27 Dec 2014

Green Party to review its internal democracy and structures!

Well with over 30,000 members the Green Party of England and Wales is reviewing its structures, do we need to change Green Party Executive, Green Party Regional Council and reboot are internal democracy?

I have been sent the following and would value you other suggestions on governance if you have them I will blog!  This is one perspective parts of which I agree others of which I don't.

IMPORTANT! You probably know that the party is currently consulting on future governance structures. This affects all of us, and the consultation ends on 31st December.
At the heart of this are some really deep questions of principle, as well as specifics of how the party is structured. On the principles, I've consulted with a few like-minded colleagues and put together this charter which I hope will help people (if they agree with any of it) respond to the consultation. I would recommend you all to respond to the consultation, but whether you have time or not, I would encourage you to pledge support for part or all of the charter by emailing greencharterbox@gmail.com or leaving a comment here: https://my.greenparty.org.uk/forum/national-forums/general-member-discussion/6885
The governance consultation can be found here: https://my.greenparty.org.uk/news/governance-review-consultation

The Green Charter
We firmly believe in the need to review and reform Green Party governance. The current Party governance systems and structures are often insufficient to cope with the demands that a democratic, inclusive and participatory political party places on them. We believe that any changes proposed should adhere to the following principles:
1) We must retain the principle of a member-led Party with local decision-making taking precedence, and of a decision-making structure in which our leaders and officers work to empower the members, rather than exercise power over them.
2) Members should be first and foremost members of their local parties, then of regional parties, then of GPEW. Democratically agreed decisions and strategies at a local level should be made by local parties, subject to the need for local parties to cooperate with one another and subject to formal and transparent safeguards that core Green Principles are being adhered to.
3) The Party Conference must remain the sovereign decision-making body of GPEW, agreeing all policy, organisational and constitutional changes. But all efforts should be made to increase the numbers and diversity of members who attend.
4) Responsibility for the management of GPEW between conferences must lie with bodies that are directly elected by the entire Party membership, a GPEW conference, or an England-and-Wales-wide conference of an organised section of the party (such as Young Greens).
5) Members of all elected decision-making bodies must all be accountable to, and recallable by, the Party members that elected them.
6) Green MPs, MEPs, Assembly Members, and councillors should be accountable to both their electorate and - with power of recall as a last resort- the Local or Regional Party that selected them as candidates, but there should be a formal link between the party on a national level and all elected Greens (and Green Peers) with ultimate power of recall held by conference.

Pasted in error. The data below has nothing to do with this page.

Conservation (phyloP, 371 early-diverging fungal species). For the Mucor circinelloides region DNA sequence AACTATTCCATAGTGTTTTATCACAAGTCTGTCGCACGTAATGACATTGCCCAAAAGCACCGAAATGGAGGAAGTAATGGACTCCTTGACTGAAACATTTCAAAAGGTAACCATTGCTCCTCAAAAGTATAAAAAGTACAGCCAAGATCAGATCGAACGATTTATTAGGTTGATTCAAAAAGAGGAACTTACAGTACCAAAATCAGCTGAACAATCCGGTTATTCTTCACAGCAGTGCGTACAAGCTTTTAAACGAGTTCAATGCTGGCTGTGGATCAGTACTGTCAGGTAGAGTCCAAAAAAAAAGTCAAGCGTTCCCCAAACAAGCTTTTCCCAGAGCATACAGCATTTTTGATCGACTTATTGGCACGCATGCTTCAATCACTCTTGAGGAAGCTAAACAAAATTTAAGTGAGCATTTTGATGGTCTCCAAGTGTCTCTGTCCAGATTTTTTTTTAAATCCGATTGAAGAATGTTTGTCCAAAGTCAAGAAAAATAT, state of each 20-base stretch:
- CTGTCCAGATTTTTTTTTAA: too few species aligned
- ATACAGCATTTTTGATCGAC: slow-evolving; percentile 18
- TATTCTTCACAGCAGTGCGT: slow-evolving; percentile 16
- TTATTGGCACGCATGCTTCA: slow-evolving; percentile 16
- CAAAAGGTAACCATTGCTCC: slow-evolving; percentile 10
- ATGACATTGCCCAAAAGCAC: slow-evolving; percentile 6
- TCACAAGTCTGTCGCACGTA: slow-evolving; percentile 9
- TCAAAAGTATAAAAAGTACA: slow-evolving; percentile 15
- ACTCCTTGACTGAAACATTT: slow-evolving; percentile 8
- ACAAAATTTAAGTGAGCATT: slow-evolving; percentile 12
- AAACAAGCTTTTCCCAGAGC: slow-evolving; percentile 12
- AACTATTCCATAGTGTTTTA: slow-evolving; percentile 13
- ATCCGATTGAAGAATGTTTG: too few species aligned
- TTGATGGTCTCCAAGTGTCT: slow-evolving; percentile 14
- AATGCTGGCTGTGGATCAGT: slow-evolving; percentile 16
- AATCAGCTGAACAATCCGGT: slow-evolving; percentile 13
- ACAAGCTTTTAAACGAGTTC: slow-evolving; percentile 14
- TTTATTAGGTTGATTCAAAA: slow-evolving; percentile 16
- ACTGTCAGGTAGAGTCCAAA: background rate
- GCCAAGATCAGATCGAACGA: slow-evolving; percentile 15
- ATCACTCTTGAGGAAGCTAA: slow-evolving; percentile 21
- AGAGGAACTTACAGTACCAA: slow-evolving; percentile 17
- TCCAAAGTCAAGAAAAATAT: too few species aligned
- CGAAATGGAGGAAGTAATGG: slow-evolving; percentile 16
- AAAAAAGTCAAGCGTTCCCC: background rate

7) All decisions at conference and within elected bodies should be made democratically following standing orders and a full and inclusive debate, with diversity of participants maximised.
8) GPEW elected bodies should, as far as this can practically be achieved, seek to contain a minimum quota of members who identify as non-male, BAME, LGBTIQ, disabled and other groups that are disadvantaged in society and are underrepresented within the party and/or in politics. These must, where possible, be directly elected by members of an appropriate self-organised group. The party should also seek to maintain a good geographical spread of members of elected bodies.
9) Paid staff should be employed to support and/or advise on democratically agreed policies and strategies. In order to remain a member-led party, the decisions of officers elected by members should always take precedence over non-elected staff, although those staff will often be expected to give expert advice.
10) Powers of any disciplinary bodies should be limited to taking action where members are in breach of core Green principles or preventing the party from being a safe space for members. Genuine political disagreements, where all members are acting in accordance with core party principles, should be kept separate from this process.
11) Members who are not elected to a specific committee should find it easy to be aware of the work of that committee, and all papers, agendas and minutes (except anything referring to staffing, disciplinary or sensitive personal issues, or to sensitive electoral strategy decisions) should be made available to all Party members.
12) The party's governance structure should remain geared towards affecting change through both electoral and extra-electoral methods. The structure must help the party to be an outward looking, cooperative part of a wider movement, seeking to work with like-minded groups and bodies where possible.

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